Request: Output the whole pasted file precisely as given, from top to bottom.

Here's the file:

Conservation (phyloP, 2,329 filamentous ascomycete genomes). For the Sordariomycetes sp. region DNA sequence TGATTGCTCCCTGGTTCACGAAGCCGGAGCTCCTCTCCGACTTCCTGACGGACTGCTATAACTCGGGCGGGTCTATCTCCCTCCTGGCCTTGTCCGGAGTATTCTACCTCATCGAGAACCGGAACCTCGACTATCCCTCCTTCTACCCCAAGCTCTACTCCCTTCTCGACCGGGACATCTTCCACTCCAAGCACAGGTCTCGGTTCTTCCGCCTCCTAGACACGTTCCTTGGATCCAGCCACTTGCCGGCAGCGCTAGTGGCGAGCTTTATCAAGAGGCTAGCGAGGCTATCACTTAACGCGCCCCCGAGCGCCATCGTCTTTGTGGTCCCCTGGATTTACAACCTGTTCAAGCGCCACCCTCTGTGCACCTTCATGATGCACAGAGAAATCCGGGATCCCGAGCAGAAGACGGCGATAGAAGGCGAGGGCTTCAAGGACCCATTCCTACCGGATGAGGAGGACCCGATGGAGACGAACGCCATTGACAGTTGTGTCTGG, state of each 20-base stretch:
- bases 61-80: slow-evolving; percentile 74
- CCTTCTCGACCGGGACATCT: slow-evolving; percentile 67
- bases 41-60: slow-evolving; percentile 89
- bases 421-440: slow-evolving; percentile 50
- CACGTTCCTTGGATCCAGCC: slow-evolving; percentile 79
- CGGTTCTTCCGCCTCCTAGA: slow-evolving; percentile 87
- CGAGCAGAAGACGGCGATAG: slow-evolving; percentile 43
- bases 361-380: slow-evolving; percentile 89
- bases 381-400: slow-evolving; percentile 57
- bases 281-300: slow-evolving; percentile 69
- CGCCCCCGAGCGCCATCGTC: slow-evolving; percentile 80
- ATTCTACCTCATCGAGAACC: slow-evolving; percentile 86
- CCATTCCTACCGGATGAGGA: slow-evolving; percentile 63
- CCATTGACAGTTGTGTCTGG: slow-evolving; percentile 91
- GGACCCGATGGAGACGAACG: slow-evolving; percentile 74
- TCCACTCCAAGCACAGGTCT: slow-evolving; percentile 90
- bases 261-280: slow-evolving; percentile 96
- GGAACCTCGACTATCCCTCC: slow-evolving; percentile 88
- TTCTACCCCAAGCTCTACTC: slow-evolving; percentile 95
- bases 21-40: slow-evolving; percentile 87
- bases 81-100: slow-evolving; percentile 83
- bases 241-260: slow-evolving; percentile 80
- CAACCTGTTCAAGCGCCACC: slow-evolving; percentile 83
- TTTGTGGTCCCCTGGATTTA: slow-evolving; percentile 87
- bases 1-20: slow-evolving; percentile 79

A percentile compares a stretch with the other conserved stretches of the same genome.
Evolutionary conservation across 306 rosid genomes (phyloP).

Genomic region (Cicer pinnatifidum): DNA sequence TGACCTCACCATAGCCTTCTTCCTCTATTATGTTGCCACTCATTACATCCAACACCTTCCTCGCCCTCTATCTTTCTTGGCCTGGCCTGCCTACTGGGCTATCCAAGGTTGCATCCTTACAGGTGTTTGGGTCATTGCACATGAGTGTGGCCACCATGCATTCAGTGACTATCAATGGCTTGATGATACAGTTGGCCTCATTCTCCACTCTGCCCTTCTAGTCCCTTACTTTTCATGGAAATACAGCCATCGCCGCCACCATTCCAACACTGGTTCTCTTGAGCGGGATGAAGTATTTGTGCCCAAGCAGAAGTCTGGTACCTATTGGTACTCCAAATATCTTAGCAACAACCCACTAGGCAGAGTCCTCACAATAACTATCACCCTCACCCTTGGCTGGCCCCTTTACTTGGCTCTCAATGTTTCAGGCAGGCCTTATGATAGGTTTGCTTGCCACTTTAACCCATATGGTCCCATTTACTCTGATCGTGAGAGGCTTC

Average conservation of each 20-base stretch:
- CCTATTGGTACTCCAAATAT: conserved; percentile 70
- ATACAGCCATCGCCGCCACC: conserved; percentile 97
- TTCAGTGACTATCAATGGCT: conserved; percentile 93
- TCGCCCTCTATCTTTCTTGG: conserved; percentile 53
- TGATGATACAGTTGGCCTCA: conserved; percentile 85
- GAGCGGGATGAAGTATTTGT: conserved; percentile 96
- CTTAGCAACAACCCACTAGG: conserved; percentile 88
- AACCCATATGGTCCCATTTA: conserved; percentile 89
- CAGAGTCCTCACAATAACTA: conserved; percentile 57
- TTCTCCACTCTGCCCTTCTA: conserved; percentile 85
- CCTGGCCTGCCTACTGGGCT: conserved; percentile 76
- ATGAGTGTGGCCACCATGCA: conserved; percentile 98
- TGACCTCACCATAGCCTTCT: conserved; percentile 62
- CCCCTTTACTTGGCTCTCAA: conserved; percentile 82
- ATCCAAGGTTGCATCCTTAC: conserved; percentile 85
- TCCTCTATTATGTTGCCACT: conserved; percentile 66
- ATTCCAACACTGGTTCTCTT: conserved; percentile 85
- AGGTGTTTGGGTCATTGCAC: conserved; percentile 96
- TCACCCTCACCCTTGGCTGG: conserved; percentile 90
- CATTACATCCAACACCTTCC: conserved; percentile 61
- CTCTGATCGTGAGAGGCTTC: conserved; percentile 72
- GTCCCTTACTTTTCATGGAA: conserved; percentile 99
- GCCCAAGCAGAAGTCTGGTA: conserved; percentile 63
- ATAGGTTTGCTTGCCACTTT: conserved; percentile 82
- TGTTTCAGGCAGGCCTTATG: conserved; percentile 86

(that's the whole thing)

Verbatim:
Conservation (phyloP, 2,329 filamentous ascomycete genomes). For the Sordariomycetes sp. region DNA sequence TGATTGCTCCCTGGTTCACGAAGCCGGAGCTCCTCTCCGACTTCCTGACGGACTGCTATAACTCGGGCGGGTCTATCTCCCTCCTGGCCTTGTCCGGAGTATTCTACCTCATCGAGAACCGGAACCTCGACTATCCCTCCTTCTACCCCAAGCTCTACTCCCTTCTCGACCGGGACATCTTCCACTCCAAGCACAGGTCTCGGTTCTTCCGCCTCCTAGACACGTTCCTTGGATCCAGCCACTTGCCGGCAGCGCTAGTGGCGAGCTTTATCAAGAGGCTAGCGAGGCTATCACTTAACGCGCCCCCGAGCGCCATCGTCTTTGTGGTCCCCTGGATTTACAACCTGTTCAAGCGCCACCCTCTGTGCACCTTCATGATGCACAGAGAAATCCGGGATCCCGAGCAGAAGACGGCGATAGAAGGCGAGGGCTTCAAGGACCCATTCCTACCGGATGAGGAGGACCCGATGGAGACGAACGCCATTGACAGTTGTGTCTGG, state of each 20-base stretch:
- bases 61-80: slow-evolving; percentile 74
- CCTTCTCGACCGGGACATCT: slow-evolving; percentile 67
- bases 41-60: slow-evolving; percentile 89
- bases 421-440: slow-evolving; percentile 50
- CACGTTCCTTGGATCCAGCC: slow-evolving; percentile 79
- CGGTTCTTCCGCCTCCTAGA: slow-evolving; percentile 87
- CGAGCAGAAGACGGCGATAG: slow-evolving; percentile 43
- bases 361-380: slow-evolving; percentile 89
- bases 381-400: slow-evolving; percentile 57
- bases 281-300: slow-evolving; percentile 69
- CGCCCCCGAGCGCCATCGTC: slow-evolving; percentile 80
- ATTCTACCTCATCGAGAACC: slow-evolving; percentile 86
- CCATTCCTACCGGATGAGGA: slow-evolving; percentile 63
- CCATTGACAGTTGTGTCTGG: slow-evolving; percentile 91
- GGACCCGATGGAGACGAACG: slow-evolving; percentile 74
- TCCACTCCAAGCACAGGTCT: slow-evolving; percentile 90
- bases 261-280: slow-evolving; percentile 96
- GGAACCTCGACTATCCCTCC: slow-evolving; percentile 88
- TTCTACCCCAAGCTCTACTC: slow-evolving; percentile 95
- bases 21-40: slow-evolving; percentile 87
- bases 81-100: slow-evolving; percentile 83
- bases 241-260: slow-evolving; percentile 80
- CAACCTGTTCAAGCGCCACC: slow-evolving; percentile 83
- TTTGTGGTCCCCTGGATTTA: slow-evolving; percentile 87
- bases 1-20: slow-evolving; percentile 79

A percentile compares a stretch with the other conserved stretches of the same genome.
Evolutionary conservation across 306 rosid genomes (phyloP).

Genomic region (Cicer pinnatifidum): DNA sequence TGACCTCACCATAGCCTTCTTCCTCTATTATGTTGCCACTCATTACATCCAACACCTTCCTCGCCCTCTATCTTTCTTGGCCTGGCCTGCCTACTGGGCTATCCAAGGTTGCATCCTTACAGGTGTTTGGGTCATTGCACATGAGTGTGGCCACCATGCATTCAGTGACTATCAATGGCTTGATGATACAGTTGGCCTCATTCTCCACTCTGCCCTTCTAGTCCCTTACTTTTCATGGAAATACAGCCATCGCCGCCACCATTCCAACACTGGTTCTCTTGAGCGGGATGAAGTATTTGTGCCCAAGCAGAAGTCTGGTACCTATTGGTACTCCAAATATCTTAGCAACAACCCACTAGGCAGAGTCCTCACAATAACTATCACCCTCACCCTTGGCTGGCCCCTTTACTTGGCTCTCAATGTTTCAGGCAGGCCTTATGATAGGTTTGCTTGCCACTTTAACCCATATGGTCCCATTTACTCTGATCGTGAGAGGCTTC

Average conservation of each 20-base stretch:
- CCTATTGGTACTCCAAATAT: conserved; percentile 70
- ATACAGCCATCGCCGCCACC: conserved; percentile 97
- TTCAGTGACTATCAATGGCT: conserved; percentile 93
- TCGCCCTCTATCTTTCTTGG: conserved; percentile 53
- TGATGATACAGTTGGCCTCA: conserved; percentile 85
- GAGCGGGATGAAGTATTTGT: conserved; percentile 96
- CTTAGCAACAACCCACTAGG: conserved; percentile 88
- AACCCATATGGTCCCATTTA: conserved; percentile 89
- CAGAGTCCTCACAATAACTA: conserved; percentile 57
- TTCTCCACTCTGCCCTTCTA: conserved; percentile 85
- CCTGGCCTGCCTACTGGGCT: conserved; percentile 76
- ATGAGTGTGGCCACCATGCA: conserved; percentile 98
- TGACCTCACCATAGCCTTCT: conserved; percentile 62
- CCCCTTTACTTGGCTCTCAA: conserved; percentile 82
- ATCCAAGGTTGCATCCTTAC: conserved; percentile 85
- TCCTCTATTATGTTGCCACT: conserved; percentile 66
- ATTCCAACACTGGTTCTCTT: conserved; percentile 85
- AGGTGTTTGGGTCATTGCAC: conserved; percentile 96
- TCACCCTCACCCTTGGCTGG: conserved; percentile 90
- CATTACATCCAACACCTTCC: conserved; percentile 61
- CTCTGATCGTGAGAGGCTTC: conserved; percentile 72
- GTCCCTTACTTTTCATGGAA: conserved; percentile 99
- GCCCAAGCAGAAGTCTGGTA: conserved; percentile 63
- ATAGGTTTGCTTGCCACTTT: conserved; percentile 82
- TGTTTCAGGCAGGCCTTATG: conserved; percentile 86